Monday, November 28, 2011

"Punched Out": The New York Times 3-part series on the death of Derek Boogaard

From December 3rd through the 6th, the New York Times released a 3-part series on the life and death of Derek Boogaard. Each part includes detailed articles that are both written well and extremely thorough journalism, which is commendable. The shocking and and devastating details of Boogaard's addictions and ultimate death are tough to swallow, but a new level of insight. Each part comes with video, interactive features, and other exclusive insightful additions. The Times summarizes the series:
Over six months, The New York Times examined the life and death of the professional hockey player Derek Boogaard, who rose to fame as one of the sport's most feared fighters before dying at age 28 on May 13.
  • Part 1: A Boy Learns to Brawl
    • This article, the first of a three-part series, revisits Boogaard's childhood in the rugged youth and junior leagues of western Canada and his progression from physically awkward boy to renowned brawler on the ice. 
  • Part 2: Blood on the Ice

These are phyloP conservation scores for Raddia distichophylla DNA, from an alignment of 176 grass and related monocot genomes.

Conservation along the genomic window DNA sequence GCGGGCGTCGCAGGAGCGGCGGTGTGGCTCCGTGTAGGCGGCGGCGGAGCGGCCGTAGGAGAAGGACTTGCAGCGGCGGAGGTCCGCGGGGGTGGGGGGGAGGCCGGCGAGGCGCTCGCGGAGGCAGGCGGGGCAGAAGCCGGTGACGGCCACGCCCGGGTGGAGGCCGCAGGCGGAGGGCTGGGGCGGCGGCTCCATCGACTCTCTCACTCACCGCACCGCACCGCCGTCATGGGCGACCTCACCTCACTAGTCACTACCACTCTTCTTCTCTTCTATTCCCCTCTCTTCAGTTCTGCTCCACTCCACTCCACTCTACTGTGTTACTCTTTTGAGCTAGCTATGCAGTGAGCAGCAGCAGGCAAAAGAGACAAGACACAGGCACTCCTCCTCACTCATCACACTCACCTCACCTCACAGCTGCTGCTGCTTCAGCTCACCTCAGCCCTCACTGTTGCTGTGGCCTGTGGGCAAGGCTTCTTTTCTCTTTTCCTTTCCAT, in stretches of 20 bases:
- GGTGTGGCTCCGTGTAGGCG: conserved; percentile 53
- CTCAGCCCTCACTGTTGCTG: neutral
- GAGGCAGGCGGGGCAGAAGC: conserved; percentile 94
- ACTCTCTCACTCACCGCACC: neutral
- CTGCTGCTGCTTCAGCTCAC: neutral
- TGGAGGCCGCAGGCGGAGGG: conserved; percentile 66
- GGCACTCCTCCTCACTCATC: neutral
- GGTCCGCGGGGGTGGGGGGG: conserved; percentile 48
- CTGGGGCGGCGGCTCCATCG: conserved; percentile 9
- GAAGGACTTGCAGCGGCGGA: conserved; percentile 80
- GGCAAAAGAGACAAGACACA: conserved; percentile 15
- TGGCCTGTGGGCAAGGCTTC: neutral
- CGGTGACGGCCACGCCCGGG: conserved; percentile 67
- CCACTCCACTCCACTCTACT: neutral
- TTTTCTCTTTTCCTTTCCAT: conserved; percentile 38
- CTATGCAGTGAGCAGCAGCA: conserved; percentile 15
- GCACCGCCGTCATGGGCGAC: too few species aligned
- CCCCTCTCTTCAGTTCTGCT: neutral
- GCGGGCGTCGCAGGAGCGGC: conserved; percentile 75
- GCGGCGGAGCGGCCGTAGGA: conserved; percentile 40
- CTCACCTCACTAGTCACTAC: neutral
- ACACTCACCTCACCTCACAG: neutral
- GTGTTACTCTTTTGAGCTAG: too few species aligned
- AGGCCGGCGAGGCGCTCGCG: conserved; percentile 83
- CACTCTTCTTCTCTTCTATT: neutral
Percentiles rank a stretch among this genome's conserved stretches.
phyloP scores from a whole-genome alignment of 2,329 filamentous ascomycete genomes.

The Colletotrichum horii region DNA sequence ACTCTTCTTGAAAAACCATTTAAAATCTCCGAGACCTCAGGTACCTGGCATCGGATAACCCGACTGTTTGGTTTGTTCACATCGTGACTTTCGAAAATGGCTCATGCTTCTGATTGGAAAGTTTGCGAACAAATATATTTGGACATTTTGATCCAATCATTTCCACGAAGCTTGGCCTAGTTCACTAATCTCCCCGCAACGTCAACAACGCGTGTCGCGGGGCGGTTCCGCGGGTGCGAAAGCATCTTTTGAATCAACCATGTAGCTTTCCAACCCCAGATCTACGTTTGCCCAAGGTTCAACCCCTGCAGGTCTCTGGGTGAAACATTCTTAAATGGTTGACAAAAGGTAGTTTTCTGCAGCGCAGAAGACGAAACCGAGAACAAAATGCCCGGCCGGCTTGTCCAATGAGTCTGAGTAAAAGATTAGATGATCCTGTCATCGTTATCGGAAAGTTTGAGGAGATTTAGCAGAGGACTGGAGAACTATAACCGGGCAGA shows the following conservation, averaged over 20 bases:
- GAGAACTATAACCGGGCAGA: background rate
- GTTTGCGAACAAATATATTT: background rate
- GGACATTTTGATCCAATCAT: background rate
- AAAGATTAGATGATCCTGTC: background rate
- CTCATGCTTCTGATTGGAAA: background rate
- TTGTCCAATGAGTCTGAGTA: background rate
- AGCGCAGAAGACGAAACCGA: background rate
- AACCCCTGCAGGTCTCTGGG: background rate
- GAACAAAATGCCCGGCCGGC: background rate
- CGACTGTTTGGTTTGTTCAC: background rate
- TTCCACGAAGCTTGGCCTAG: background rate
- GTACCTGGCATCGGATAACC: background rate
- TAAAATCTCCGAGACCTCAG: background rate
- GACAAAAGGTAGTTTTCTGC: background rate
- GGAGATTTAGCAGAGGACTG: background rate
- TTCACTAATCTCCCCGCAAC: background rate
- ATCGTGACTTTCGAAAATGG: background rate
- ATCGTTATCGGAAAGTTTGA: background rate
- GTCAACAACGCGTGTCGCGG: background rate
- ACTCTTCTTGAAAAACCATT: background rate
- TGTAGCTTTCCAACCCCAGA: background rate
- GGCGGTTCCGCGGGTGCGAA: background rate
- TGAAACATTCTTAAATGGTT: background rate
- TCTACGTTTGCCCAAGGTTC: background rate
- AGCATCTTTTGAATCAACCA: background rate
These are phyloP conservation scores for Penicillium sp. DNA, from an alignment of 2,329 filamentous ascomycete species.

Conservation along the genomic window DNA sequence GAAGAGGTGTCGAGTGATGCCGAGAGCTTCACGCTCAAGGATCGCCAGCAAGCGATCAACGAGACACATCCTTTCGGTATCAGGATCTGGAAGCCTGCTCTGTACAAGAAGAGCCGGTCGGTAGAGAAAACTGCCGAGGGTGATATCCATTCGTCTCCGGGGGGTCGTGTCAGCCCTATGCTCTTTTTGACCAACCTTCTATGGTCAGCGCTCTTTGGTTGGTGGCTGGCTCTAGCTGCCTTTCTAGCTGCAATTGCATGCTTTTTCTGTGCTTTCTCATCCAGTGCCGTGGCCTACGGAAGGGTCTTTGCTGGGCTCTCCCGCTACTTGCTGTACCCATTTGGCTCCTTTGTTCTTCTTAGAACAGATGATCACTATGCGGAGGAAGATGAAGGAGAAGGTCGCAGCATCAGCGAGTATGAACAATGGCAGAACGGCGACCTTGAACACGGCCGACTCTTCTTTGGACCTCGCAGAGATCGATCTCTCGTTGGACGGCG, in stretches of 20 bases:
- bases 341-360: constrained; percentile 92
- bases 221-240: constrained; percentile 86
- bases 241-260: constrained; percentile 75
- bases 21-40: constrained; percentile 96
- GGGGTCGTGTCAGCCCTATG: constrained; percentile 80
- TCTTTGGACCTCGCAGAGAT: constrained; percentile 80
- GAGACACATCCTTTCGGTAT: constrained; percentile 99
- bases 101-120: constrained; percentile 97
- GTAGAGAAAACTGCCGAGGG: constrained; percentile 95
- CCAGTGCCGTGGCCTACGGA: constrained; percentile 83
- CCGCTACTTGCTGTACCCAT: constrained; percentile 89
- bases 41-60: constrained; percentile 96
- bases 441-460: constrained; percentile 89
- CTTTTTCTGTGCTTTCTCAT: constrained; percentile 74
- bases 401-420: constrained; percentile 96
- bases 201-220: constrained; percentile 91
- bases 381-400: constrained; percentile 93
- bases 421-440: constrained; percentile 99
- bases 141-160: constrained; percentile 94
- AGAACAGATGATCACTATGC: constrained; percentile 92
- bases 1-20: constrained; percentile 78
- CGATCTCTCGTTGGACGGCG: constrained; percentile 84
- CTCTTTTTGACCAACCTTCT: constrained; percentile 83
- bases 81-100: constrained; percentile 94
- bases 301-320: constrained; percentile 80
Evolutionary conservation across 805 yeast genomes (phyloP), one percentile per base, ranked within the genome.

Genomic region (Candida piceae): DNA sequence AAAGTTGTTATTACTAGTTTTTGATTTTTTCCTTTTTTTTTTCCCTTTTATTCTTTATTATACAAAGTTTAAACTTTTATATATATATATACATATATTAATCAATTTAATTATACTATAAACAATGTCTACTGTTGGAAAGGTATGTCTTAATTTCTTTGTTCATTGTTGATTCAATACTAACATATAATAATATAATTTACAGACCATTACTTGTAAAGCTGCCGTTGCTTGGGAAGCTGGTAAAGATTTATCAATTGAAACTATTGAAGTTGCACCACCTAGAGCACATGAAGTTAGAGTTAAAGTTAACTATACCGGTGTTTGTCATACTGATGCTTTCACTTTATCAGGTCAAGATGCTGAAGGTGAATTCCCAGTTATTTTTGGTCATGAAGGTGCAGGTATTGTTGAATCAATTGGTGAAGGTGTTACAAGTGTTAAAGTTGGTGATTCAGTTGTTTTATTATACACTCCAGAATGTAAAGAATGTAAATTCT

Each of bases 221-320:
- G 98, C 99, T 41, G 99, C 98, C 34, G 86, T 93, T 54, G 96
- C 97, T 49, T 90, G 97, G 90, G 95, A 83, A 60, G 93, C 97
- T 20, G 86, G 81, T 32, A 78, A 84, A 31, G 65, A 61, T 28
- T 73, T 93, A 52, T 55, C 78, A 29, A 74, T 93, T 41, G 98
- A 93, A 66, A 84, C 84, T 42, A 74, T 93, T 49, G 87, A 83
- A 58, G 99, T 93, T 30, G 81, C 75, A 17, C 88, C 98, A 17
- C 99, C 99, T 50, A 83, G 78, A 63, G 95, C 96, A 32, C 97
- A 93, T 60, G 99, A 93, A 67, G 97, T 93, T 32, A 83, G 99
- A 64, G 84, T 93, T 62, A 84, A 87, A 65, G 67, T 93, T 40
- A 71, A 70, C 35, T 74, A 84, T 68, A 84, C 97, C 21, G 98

• This article, the second of a three-part series, explores the devastating toll — physical and emotional — of fighting on players who are celebrated for their toughness. 
  • Part 3: A Brain Gone Bad
    • This article, the third of a three-part series, chronicles Derek Boogaard's descent, on and off the ice, and the posthumous determination by researchers that he had a degenerative brain condition believed to be caused by repeated blows to the head. 
The article essentially examines the ongoing debate about the role of fighting and violence in hockey, clearly drawing conclusions that the nature of the sport encourages a type of violence that can and will destroy a players life earlier than anyone realized. The culture of hockey players, especially enforcers, facilitates self-destructive behavior by hiding serious symptoms of head injury in order to retain their spot in the lineup and the risk these players are at to develop serious addictions. Furthermore, the NHL, NHLPA, and NHL teams do not offer adequate substance abuse programs, nor do they take a strong enough stance on dealing with this type of addiction within the league. Addictions are easily fed by the number of different doctors affiliated with a team, while the team takes no responsibility for the easy manipulation of the system.

The role of a pure enforcer does not truly exist in the NHL anymore, but the sport is still pro-fighting and violence nonetheless, and the NHL seems unwilling to accept growing scientific data about how deep the dangers run. At-risk players, therefore, are not properly aided and, as evident in two other deaths of similar type players this same summer, are their coping mechanisms are becoming increasingly lethal. This series is moving, fascinating, heart-wrenching, and a must-read for all - hockey fans or not.

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